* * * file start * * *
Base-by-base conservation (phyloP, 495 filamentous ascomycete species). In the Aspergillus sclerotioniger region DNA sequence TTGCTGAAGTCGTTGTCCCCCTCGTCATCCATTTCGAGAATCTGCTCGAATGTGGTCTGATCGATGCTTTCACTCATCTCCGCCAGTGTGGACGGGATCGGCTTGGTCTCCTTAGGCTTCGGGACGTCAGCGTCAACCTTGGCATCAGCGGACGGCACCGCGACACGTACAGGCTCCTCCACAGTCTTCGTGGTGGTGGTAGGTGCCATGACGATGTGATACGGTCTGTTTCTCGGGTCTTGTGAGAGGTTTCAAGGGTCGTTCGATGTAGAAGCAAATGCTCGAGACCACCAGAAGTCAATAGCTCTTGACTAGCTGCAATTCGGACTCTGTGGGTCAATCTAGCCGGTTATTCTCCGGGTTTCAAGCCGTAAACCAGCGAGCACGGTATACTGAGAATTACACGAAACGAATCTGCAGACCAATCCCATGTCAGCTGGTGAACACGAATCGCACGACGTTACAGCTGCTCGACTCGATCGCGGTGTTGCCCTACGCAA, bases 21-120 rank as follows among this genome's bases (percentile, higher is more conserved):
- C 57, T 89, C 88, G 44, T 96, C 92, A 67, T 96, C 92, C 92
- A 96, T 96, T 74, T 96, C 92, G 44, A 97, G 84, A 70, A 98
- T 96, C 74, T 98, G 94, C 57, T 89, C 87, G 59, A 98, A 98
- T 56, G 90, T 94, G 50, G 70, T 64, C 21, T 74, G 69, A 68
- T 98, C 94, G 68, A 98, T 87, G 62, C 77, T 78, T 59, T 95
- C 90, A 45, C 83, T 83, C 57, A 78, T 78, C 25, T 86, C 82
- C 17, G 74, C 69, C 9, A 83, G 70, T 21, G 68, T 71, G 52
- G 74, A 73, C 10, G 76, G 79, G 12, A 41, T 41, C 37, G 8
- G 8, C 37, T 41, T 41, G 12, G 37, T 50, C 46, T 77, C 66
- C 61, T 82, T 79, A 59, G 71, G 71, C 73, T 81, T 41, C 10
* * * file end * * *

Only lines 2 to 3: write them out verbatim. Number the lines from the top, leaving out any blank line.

- C 57, T 89, C 88, G 44, T 96, C 92, A 67, T 96, C 92, C 92
- A 96, T 96, T 74, T 96, C 92, G 44, A 97, G 84, A 70, A 98